Biology Faculty Articles

Document Type


Publication Date


Publication Title



reef fish, stable isotopes, artificial reef, trophic dynamics



First Page



Artificial reefs may enhance the biological production of reef-associated flora and fauna, but their trophic structure relative to that of natural reefs remains understudied. We assessed trophic relationships by 1) comparing reef fish communities and 2) comparing δ13C and δ15N in 43 fish species from both artificial reef sites and adjacent natural reef tracts in Broward County, Florida. We tested the effect of sampling location (artificial, first, and second reef), general feeding strategy (herbivore, omnivore, invertivore, and carnivore), phylogeny, and standard length on δ13C and δ15N. The reef fish communities of the artificial and natural reef tracts were significantly different; the artificial sites also exhibited more variability. For all samples, δ13C and δ15N ranged from -19.5 to -13.1‰ and 6.7 to 13.3‰, respectively. Significant effects were detected for both general feeding strategy and phylogeny. Significant differences were also seen in δ13C and δ15N profiles between artificial and natural reefs; however, these changes were primarily driven by differences in fish community structure, rather than by changes in the feeding strategy or trophic relationships of individual fish taxa. The trophic guild invertivore was the only group of fish to demonstrate significant isotopic differences between both reef tracts (inner and outer) and reef types (artificial and natural). The artificial reef may act more as a foraging corridor between the natural first and second reef tracts for omnivores and carnivores. If the function of artificial reefs is to provide additional foraging habitat for fishes, then perhaps more time is needed for the trophically important, infaunal invertebrate community to develop similarly to the natural reef environment.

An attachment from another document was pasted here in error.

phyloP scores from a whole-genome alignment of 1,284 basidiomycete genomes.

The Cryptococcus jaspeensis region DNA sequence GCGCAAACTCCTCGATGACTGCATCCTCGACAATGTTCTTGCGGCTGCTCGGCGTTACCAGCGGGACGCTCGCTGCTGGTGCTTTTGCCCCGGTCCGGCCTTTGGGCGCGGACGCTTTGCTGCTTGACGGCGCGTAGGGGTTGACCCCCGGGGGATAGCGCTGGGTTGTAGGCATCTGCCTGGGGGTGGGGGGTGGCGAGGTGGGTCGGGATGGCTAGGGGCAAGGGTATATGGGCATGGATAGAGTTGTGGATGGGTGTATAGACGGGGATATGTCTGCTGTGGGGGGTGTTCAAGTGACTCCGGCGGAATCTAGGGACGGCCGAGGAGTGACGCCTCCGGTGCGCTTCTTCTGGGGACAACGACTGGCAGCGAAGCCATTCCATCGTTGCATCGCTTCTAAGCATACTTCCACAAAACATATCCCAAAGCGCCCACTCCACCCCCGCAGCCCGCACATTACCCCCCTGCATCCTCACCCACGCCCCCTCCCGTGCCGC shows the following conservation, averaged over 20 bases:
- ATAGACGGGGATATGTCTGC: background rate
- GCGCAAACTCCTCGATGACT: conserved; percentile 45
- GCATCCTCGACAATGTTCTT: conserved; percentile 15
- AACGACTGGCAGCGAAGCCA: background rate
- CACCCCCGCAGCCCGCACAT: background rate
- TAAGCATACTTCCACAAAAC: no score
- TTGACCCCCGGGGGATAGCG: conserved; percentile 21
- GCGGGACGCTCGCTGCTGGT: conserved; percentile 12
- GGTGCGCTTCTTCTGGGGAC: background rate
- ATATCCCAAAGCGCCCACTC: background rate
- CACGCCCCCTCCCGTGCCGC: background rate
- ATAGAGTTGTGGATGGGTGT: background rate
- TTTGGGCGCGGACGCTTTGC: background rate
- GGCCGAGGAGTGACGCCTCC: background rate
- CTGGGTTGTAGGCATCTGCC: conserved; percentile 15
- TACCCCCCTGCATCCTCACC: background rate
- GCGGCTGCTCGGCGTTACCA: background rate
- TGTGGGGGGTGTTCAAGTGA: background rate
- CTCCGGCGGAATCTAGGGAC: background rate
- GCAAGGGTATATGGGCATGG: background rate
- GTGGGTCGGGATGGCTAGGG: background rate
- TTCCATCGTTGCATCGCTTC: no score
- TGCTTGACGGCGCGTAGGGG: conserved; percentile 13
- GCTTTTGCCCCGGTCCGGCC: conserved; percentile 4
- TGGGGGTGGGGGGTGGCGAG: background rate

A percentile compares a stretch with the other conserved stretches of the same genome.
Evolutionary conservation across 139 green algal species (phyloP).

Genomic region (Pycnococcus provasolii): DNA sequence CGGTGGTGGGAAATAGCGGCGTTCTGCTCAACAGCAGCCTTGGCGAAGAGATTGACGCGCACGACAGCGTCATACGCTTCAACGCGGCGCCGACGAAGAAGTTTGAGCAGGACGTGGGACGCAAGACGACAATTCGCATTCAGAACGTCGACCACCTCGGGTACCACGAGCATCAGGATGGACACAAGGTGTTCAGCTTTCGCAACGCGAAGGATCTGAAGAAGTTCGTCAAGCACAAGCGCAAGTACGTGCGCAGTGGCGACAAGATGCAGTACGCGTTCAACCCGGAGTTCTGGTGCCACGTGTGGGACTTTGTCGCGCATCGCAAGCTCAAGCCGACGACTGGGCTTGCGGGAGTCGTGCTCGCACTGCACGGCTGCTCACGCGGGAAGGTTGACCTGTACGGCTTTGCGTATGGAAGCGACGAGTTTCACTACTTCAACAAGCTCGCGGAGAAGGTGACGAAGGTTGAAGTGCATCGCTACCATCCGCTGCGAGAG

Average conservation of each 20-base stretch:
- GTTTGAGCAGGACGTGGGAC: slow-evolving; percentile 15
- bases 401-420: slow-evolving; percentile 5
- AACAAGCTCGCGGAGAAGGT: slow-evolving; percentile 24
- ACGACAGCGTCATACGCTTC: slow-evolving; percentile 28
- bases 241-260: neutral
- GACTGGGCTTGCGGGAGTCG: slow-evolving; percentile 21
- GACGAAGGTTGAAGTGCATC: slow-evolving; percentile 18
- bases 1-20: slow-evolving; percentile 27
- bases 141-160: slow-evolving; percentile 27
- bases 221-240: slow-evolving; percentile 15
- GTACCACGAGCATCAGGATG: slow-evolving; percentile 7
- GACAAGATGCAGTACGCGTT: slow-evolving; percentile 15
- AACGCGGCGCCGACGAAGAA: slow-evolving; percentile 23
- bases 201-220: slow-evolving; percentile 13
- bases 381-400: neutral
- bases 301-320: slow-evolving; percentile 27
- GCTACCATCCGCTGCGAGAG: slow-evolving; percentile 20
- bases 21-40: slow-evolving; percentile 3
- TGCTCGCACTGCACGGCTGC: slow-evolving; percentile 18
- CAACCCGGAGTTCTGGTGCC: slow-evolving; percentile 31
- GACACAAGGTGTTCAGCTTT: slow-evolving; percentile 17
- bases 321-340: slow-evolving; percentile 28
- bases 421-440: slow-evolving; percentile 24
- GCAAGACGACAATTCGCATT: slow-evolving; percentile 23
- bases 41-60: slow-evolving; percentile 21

This work was supported by Florida Fish and Wildlife Conservation Commission (FWC-11229).

Additional Comments

© 2021 Published by Elsevier Ltd.


0000-0002-4900-3099, 0000-0002-4440-8767, 0000-0003-3464-3541



Peer Reviewed

Included in

Biology Commons



To view the content in your browser, please download Adobe Reader or, alternately,
you may Download the file to your hard drive.

NOTE: The latest versions of Adobe Reader do not support viewing PDF files within Firefox on Mac OS and if you are using a modern (Intel) Mac, there is no official plugin for viewing PDF files within the browser window.